A case series of metastatic lateral cervical lymphadenopathy

Amit Narayan Pothare, Karuna Ilamkar


Background: Metastasis is a common cause of lymphadenopathy, seen mainly in patients above 40 years of age. Regional nodes entrap the tumor cells and setup complex immunological reactions within the nodes. The histological appearance of the nodes often suggests the primary tumor. The head and neck cancers spread to regional nodes via embolism and permeation. Primary site is evident most of times. The nodes are initially mobile but later may becomes fixed. The aim was to study the lateral cervical metastasis secondary to either lymphatic spread from distant primary or occult metastasis, their signs and symptoms, diagnostic procedure and treatment modalities.

Methods: The study was conducted from July 2012 to June 2015. All patients having cervical lymphadenopathy secondary to metastasis diagnosed by FNAC, are included in study. Patients are evaluated as a whole, starting with clinical history and examinations as per proforma. In cases of lympahdenopathy where the diagnosis was not established with FNAC, biopsy was performed and efficacy of FNAC has been calculated.

Results: Total 37 patients are studied. Most cases occurred in 5th decade of life, followed by 4th decade. More common in male 83.70% as compared to female 16.30% due to tobacco and smoking addiction more common in males. Change in voice is most common presentation in 46% of cases, followed by dysphagia in 35.13% of patients. Primary tumor was evident in 83.78% of cases and occult in 16.22%. Fixed nodes present in 54.05%, reduced mobility in 21.62% and mobile in 24.32%. FNAC was done in all the cases and positive results obtained in 91.8% with sensitivity of 90% and specificity of 98%. In patients treated by neoadjuvant chemotherapy followed by modified neck dissection, no recurrence occurred. Out of 10 patients treated by radical neck dissection only 2 patients had recurrence in follow up period and managed by radiotherapy. In 15 patients treated by radical radiotherapy, 5 patients had local recurrence and required selective neck dissection in follow up.

Conclusions: Cervical lymph node metastasis was major presentation of malignancies of head and neck region and also from distant site. Whenever presents, it should raise suspicion of metastatic origin. Early diagnosis of primary tumor followed by aggressive treatment via multimodal approach prolongs survival.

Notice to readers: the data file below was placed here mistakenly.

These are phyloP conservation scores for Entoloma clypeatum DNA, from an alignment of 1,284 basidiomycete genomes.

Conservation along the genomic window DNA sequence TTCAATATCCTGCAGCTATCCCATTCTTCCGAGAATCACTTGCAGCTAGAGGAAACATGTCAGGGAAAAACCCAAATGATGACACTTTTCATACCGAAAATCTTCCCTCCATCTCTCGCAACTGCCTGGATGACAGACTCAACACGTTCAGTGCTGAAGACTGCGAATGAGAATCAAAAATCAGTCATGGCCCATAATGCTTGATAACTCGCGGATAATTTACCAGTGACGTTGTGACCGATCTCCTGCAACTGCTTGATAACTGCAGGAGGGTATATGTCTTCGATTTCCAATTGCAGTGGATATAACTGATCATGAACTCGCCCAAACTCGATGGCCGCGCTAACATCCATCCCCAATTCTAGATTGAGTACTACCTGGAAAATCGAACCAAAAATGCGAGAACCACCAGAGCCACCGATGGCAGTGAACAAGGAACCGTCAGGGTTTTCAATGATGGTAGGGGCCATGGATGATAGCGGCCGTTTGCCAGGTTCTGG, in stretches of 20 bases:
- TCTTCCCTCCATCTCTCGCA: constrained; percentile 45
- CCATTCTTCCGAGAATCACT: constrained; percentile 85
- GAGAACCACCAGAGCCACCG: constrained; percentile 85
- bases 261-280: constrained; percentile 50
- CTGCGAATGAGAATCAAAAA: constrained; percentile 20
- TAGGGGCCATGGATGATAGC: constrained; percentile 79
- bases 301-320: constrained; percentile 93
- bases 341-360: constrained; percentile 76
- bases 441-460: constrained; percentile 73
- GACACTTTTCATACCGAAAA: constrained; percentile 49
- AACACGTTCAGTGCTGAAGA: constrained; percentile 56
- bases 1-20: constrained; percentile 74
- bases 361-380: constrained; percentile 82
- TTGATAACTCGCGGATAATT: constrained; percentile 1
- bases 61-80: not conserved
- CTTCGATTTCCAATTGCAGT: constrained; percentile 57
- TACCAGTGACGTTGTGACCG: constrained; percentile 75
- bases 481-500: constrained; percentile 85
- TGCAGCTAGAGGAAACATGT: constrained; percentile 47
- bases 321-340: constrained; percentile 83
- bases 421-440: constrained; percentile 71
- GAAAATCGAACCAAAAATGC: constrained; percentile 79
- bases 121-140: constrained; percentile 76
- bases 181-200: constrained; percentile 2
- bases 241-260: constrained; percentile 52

Cervical lymph node, Metastasis

Full Text:



Pacini F, Schlumberger M, Dralle H, Elisei R, Smit JW, Wiersinga A. European consensus for the management of patients with differentiated thyroid carcinoma of the follicular epithelium. Eur J Endocrinol. 2006;154:787-803.

Basista H, Modwal A, Prasad B. Clinocopathological evaluation of neck masses. Scholars J Applied Med Sci. 2015;3(9):3235-41.

Danley P, Majarakis MD, Southwick HW. Clinical evaluation of swellings in neck. Surg Clin North Am. 1956;3:6-9.

Glesson M, Herbert A, Richards A. Management of lateral neck masses in adults. BMJ. 2000;320:1521-4.

Shah J. Pattern of cervical lymph node metastasis. Am J Surg. 1990;160:404-9.

Stell PM, Dalby JE, Singh SD. The fixed cervical nodes. Cancer. 1984;53:336-41.

Dolan RW, Vaushan CW. Symptoms in early head and neck cancers, an inadequate indicator. J Otolaryngology Head Neck Surg. 1998;119:463-7.

Morris J. Radiation therapy in management of lymph node metastasis from head and neck cancers. Head Neck Cancers. 1972;114(1):70-82.

Shah J. Epidermoid carcinoma of supraglottic larynx. Am J Surg. 1974;128:494-9.

Javant K. Quantification of role of smoking and chewing tobacco in oral, pharyngeal and oesophageal cancers. British J Cancer. 1997;35:232-34.

Nada A, Alwan, Hashmi. FNAC vrs histopathology in diagnosis of lymph node lesions of neck. Cytopathology. 1996;2(42):320-5.

Podar AK, Sahap. Cervical lymphadenopathy: comparative study of results of FNAC and histopathology. Indian J Tuberculosis. 1992;39(2):128.

Joseph R. Cervical lymph node metastasis of unknown origin. Am J Surg. 1970;120:466-70.

Differential diagnosis of neck masses. Available at Accessed on 14 July 2016.

Louis J. Cervical lymph nodes from an unknown primary. Am J Surg. 1990;160:35-9.

Richard H. Metaststic carcinoma in cervical nodes from unknown primary. Am J Surg. 1966;112:543-7.

Endicott JN, Cantrell RW, Kelly JH, Neel HB, Saskin GA, Zajtchuk JT. Head and neck surgery and cancer in aging patients. Otolaryngol Head Neck Surg. 1989;100(4):290-1.

Dowell KE, Armstrong DM, Aust JB, Cruz AB. Systemic chemotherapy of advanced head and neck malignencies. Cancer. 1975;35(4):1116-20.

Yves. Experience of Curie Institute in treatment of cancer of mobile tongue. Cancer. 1981;47:503-8.

Blady JV. Analysis of RND in treatment of cervical metastasis. Am J Surg. 1964;108:64-8.

Laurence. Collective review of RND and modified neck dissections. J Surg Gyne Obs. 1988;167:529-64.

Elliot E. Strong, preoperative radiation and radical neck dissection. Surg Clin North Am. 1969;49(2):271-6.